I often find that, when I am indignant having read in the newspaper or seen on TV some summing up or sentence by a judge, my lawyer friends will say, “Ah, but the judge who has heard all the evidence is the best placed to make a balanced judgment on the matter”. In this case, we have the balanced judgment of Sir Brian Leveson himself. Let us remember, after the speeches of the noble and learned Lord, Lord Brown, and the noble Lord, Lord Pannick, that Sir Brian had all the information they had to make their speeches but came to a different conclusion: that it should go on. As I said when the Leveson letter first came up, here is the third most senior judge in the land taking six pages in a very carefully argued letter to give his views on the inquiry on which he spent a year of his life. Some noble and learned Lords in the House should have a little modesty when challenging his judgment because it is absolutely clear that Leveson 2 should go ahead. The noble and learned Lord, Lord Falconer, has already quoted from the letter, so I will not waste time.
The amendment before us is proportionate to the task at hand in addressing issues not yet adequately addressed. It redeems a solemn promise made by our Prime Minister and our Parliament. Jodie Ginsberg, the CEO of Index on Censorship, when briefing against these proposals before the Commons debate, said that she wanted,
“a free, vibrant, independent and troublesome media”.
So do I, and so does the proposer of the amendment. The biggest threat to a free, vibrant, independent and troublesome media is one so held in public contempt because of corrupt and illegal practices that few defenders will come to its aid if press freedom is really threatened.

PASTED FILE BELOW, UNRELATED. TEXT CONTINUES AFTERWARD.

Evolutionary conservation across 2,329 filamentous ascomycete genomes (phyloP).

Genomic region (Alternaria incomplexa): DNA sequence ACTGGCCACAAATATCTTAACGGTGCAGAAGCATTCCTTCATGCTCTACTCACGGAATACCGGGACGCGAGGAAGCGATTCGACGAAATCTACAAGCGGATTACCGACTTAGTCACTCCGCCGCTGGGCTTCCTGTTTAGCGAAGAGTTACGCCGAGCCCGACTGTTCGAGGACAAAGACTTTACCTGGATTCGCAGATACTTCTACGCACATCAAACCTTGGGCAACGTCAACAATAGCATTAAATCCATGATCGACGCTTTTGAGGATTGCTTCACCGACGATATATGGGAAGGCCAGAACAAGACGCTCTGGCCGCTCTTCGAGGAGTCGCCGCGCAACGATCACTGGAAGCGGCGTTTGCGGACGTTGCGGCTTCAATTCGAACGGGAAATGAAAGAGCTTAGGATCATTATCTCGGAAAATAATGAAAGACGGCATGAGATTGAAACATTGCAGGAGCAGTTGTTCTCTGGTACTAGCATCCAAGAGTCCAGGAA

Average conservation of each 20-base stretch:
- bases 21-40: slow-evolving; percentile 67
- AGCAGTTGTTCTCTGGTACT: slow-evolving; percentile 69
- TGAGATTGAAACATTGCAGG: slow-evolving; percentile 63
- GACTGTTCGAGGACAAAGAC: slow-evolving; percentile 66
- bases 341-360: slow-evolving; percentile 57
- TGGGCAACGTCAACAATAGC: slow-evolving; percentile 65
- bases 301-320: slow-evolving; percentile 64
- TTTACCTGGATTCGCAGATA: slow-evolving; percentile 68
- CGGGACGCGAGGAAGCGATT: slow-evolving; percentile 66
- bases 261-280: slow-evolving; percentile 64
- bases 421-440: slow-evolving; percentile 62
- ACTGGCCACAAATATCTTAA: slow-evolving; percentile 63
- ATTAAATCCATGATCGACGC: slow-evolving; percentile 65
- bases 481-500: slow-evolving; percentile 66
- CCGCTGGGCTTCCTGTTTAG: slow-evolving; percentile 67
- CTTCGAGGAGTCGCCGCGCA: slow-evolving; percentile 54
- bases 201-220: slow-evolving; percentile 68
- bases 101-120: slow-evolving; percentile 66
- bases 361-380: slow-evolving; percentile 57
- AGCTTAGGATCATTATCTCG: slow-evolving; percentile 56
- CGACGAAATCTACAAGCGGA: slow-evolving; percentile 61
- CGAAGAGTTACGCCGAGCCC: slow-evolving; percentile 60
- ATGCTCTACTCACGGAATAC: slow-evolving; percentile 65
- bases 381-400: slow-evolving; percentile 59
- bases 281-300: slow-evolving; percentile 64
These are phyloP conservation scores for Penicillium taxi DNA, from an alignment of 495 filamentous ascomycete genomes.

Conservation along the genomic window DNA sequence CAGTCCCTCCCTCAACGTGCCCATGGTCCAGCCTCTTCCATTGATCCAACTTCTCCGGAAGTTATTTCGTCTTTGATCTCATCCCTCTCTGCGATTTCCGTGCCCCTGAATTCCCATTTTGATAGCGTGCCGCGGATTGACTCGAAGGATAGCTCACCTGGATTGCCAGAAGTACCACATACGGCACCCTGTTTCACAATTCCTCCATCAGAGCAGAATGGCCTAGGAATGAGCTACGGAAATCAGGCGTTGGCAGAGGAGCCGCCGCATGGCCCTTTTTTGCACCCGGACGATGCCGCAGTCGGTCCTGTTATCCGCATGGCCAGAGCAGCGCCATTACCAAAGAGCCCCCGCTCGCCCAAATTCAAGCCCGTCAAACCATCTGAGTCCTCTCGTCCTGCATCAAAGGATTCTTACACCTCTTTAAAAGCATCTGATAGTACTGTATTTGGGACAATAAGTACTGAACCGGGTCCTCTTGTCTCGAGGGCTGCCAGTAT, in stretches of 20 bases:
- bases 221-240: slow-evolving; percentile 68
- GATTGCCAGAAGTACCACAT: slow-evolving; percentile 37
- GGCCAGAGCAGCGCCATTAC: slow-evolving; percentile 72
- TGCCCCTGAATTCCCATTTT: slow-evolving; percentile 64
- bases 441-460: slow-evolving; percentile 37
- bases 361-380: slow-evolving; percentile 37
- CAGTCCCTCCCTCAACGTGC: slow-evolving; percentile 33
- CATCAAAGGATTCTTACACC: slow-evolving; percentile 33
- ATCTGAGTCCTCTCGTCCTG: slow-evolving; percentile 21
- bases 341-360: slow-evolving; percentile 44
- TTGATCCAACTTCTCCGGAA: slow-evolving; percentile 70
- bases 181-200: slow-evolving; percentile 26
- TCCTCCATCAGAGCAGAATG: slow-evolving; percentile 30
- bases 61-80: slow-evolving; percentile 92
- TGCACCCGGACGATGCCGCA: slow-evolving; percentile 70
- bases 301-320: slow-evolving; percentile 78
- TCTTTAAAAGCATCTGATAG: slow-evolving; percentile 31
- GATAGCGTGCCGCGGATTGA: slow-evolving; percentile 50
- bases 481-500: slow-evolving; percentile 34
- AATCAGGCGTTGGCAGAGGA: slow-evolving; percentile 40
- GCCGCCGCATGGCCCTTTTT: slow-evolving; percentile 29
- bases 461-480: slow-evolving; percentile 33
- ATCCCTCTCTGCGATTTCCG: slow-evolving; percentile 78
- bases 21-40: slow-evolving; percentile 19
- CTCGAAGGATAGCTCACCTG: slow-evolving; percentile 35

I say to the noble Baroness, Lady Cavendish, that, when the Leveson inquiry exposed sins and criminality, the Government of the day could at that time have done anything they liked to the press. What they did was make a strong attempt to create something as far from political control as possible—I was one of the privy counsellors who signed the royal charter. It is absolutely false to claim that the attempt was to create a state-controlled press. That was never on the table and it is not on the table now.
The noble Earl, Lord Attlee, who has been brave in carrying through on Section 40, has said that we will not press it beyond tonight. I am interested to see which bit of legislation will include its repeal and how that will be favoured when it comes back to us. I say to the Minister: this is not the end of Section 40.
Tonight, we are looking for something more. As the noble Baroness, Lady Hollins, and the noble Lord, Lord Kerslake, have shown, we are looking at something for the victims. The noble Baroness, Lady Cavendish, should note that it is also something for journalists who need protection from being bullied into illegal acts by their employers. Most of all, it is for our own self-respect in keeping a promise made. I urge support for this amendment.